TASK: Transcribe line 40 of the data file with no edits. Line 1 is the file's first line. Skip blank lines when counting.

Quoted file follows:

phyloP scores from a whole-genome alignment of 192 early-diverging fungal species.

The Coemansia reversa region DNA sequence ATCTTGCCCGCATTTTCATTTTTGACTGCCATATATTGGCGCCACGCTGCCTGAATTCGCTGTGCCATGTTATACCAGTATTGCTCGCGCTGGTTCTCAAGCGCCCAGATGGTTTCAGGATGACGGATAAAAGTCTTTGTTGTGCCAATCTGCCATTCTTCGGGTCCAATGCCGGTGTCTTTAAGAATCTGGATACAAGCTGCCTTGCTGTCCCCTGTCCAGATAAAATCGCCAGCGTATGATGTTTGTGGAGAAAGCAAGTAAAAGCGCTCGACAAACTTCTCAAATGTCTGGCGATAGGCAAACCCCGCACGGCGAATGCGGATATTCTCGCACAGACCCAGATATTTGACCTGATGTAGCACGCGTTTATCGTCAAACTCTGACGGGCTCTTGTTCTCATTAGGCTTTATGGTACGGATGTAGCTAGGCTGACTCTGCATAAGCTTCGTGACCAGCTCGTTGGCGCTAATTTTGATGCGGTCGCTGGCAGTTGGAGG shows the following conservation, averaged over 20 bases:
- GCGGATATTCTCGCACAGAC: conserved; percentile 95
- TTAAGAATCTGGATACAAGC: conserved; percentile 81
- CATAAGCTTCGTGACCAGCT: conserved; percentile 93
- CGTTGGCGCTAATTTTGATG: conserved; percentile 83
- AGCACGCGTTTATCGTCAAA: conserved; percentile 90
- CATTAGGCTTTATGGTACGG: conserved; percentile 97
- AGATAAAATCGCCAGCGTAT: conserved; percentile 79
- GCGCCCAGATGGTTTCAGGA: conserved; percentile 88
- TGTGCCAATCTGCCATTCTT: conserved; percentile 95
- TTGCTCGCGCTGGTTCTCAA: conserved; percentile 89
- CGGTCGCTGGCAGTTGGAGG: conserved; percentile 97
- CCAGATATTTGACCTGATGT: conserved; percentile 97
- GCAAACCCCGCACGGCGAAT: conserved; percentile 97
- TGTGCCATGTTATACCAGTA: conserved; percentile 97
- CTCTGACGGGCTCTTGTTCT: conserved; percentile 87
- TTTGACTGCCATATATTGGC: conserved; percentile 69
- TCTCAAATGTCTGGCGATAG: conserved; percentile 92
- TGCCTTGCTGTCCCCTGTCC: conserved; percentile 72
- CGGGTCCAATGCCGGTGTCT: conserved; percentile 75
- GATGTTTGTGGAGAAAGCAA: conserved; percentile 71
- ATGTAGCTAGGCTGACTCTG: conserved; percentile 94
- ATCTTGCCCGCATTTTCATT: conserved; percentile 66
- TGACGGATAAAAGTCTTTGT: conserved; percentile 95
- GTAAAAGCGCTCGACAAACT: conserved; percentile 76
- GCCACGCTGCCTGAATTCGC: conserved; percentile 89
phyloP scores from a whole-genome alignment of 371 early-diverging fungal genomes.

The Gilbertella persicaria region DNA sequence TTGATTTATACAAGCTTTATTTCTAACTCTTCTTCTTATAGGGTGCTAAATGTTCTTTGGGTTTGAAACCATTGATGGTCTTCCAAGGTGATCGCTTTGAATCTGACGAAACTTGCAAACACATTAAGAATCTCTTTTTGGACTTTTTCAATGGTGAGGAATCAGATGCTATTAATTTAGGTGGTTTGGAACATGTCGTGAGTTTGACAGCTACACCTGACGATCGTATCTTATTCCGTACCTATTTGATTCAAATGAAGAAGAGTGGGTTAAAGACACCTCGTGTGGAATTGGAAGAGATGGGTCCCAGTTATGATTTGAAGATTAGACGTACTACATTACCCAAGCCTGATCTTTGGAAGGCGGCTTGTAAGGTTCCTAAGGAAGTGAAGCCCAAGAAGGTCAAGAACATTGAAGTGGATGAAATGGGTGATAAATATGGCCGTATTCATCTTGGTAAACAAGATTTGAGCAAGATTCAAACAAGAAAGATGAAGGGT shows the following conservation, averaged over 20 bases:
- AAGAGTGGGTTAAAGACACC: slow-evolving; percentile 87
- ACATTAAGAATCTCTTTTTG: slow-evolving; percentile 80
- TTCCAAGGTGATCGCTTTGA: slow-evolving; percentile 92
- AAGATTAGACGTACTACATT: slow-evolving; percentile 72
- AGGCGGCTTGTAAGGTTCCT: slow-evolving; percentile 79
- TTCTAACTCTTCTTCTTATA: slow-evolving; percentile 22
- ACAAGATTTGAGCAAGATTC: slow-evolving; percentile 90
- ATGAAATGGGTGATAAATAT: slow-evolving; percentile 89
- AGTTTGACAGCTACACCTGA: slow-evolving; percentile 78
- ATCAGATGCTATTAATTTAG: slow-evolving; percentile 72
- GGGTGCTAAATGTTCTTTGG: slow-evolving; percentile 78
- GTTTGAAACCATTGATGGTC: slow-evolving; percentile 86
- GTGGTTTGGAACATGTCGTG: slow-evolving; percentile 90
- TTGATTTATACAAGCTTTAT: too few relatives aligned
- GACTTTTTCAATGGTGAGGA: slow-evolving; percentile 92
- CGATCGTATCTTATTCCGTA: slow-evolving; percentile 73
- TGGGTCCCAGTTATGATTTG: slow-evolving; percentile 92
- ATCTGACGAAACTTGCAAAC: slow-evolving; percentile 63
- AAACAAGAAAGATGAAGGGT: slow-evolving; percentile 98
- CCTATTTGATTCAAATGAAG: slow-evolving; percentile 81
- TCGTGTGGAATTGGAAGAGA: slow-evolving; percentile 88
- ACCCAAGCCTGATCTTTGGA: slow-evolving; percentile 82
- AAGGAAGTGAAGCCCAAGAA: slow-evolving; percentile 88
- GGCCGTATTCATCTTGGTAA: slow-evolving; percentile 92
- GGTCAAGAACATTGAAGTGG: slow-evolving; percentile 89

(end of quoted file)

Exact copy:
- GGGTGCTAAATGTTCTTTGG: slow-evolving; percentile 78